Lord of the World

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Lord of the World
Author Robert Hugh Benson
Country United Kingdom
Language English
Genre Dystopian novel
Publisher Dodd, Mead and Company
Publication date
1908
Media type Print (Hardcover)
Pages 352 pp
ISBN NA

Lord of the World is a 1907[1] novel by Monsignor Robert Hugh Benson. Despite focusing on the coming of the Anti-Christ, the Lord of the World is sometimes referred to as one of the first modern dystopias.

Setting[edit]

The novel opens in the early 21st century. Marxism and Humanism, which are described as the instruments of Freemasonry,[2] dominate both politics and culture.

People have no history or hope so they often turn to euthanasia, which is legal. Further there is a global government that uses Esperanto for its language and ultimately becomes a servant of the anti-Christ. In brief: The Catholic Church has been suppressed by the rest of the world, which has turned to the religion of Humanity modelled on that of Auguste Comte. (A scene in which the Antichrist leads a massed congregation in the worship of a nude female statue in St. Paul's Cathedral is a more decorous version of the worship of the Goddess of Reason in Notre Dame de Paris in 1793.) Pope John XXIV has made an agreement with the Italian government: the Catholic Church can have all of Rome, while all other churches in Italy are surrendered to the government. The deposed royal houses of the world, including the Chinese imperial dynasty who have converted to Catholicism, are now resident in Rome. Rome and Ireland still remain staunchly Catholic, but otherwise only about one or two percent of the populations of most European countries remain so. Westminster Cathedral is the only church in London that is still Catholic, with the others having become Freemasonic temples. Protestantism is described as being virtually dead. The plot then follows the tale of a priest, Percy Franklin, who becomes Pope Silvester III near the end of the book, and an unknown man named Julian Felsenburgh (who is identical in looks to the priest) who becomes "Lord of the World".

The fictional world described in this novel (written prior to the First World War) predicts certain innovations such as interstate highways (trunk, main junction) and air travel using "volors", an advanced form of Zeppelin or Ornithopter. It also assumes the continuation of the British Empire and predominant travel by train.

Details[edit]

Where the novel is radically different from Evangelical Christian visions is that there is no Rapture and the only source of salvation, both societally and spiritually, is the Catholic Church, since the book is based on a Roman Catholic view of the Apocalypse, not an Evangelical one. Benson conceded other religions had parts of the truth, but he came to believe that only the Catholic Church had the full truth and the means of salvation. This coming to belief came from the author's conversion to Catholicism from the Protestant Church of England, wherein his father was the Archbishop of Canterbury.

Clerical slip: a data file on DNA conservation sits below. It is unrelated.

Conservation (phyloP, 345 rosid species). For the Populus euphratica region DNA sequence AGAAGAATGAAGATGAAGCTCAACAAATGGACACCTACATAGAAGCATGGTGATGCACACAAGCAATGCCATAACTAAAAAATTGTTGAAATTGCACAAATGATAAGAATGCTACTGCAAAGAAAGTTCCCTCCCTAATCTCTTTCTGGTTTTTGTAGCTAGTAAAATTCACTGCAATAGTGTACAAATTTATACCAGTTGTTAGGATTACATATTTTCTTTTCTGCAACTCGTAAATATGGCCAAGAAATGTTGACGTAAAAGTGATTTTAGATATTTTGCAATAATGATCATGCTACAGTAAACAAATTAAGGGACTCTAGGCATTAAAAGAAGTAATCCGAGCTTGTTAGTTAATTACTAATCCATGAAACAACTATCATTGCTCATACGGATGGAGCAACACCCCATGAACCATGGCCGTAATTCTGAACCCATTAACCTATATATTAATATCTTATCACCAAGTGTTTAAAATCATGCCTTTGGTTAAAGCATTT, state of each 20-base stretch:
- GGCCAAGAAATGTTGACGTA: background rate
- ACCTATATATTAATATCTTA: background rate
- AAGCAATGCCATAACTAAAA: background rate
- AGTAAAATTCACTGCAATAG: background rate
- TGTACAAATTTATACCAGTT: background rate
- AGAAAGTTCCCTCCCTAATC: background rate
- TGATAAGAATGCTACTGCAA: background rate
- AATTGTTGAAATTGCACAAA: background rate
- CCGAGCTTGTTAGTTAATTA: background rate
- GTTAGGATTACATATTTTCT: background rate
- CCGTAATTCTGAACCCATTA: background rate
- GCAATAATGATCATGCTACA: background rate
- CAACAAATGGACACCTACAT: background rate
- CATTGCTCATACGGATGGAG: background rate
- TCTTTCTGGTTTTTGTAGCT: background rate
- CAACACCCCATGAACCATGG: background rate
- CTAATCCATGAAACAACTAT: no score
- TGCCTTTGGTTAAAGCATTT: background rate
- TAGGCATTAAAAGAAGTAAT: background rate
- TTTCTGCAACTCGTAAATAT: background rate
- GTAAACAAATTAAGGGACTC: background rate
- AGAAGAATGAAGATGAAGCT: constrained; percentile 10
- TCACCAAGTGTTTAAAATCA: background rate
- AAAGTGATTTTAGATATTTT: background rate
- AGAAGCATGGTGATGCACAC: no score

Benson's ideas illuminate English Catholic thought during the pontificate of Pope Pius X, sharing similar views as Catholic authors, G. K. Chesterton and Hilaire Belloc.

When this novel was written, in 1908, Antipopes Alexander V and John XXIII were seen as real Popes (so, Benson's Pope John is "XXIV" and not "XXIII", like Roncalli will be) and Pope Silvester III was seen as an Antipope (so, Benson's Pope Silvester is "III" and not "IV").

Several contemporary reviewers stated that Felsenburgh is a Jew, although this is not explicitly stated in the novel.

Influence[edit]

Although it is not as well known as the distopian novels of Evgeny Zamyatin, George Orwell, or Aldous Huxley, Lord of the World continues to have admirers. Joseph Pearce and Dale Ahlquist have both praised it and have said that it deserves a wider audience. Also, Michael D. O'Brien's Apocalyptic series Children of the Last Days has much in common with Monsignor Benson's novel.

Furthermore, in a sermon in November, 2013, Pope Francis praised Lord of the World as depicting, "the spirit of the world which leads to apostasy almost as if it were a prophecy."[3]

References[edit]

  1. ^ Robert Hugh Benson, Lord of the World, London. Sir Isaac Pitman and Sons Ltd. 1907.
  2. ^ Benson, Lord of the World, Saint Augustine's Press, 2011. Page 3.
  3. ^ Pope Francis Denounces "Adolescent Progressivism" Calls "Lord of the World" Prophetic, Catholic News Service, November, 19, 2013.

Further reading[edit]

External links[edit]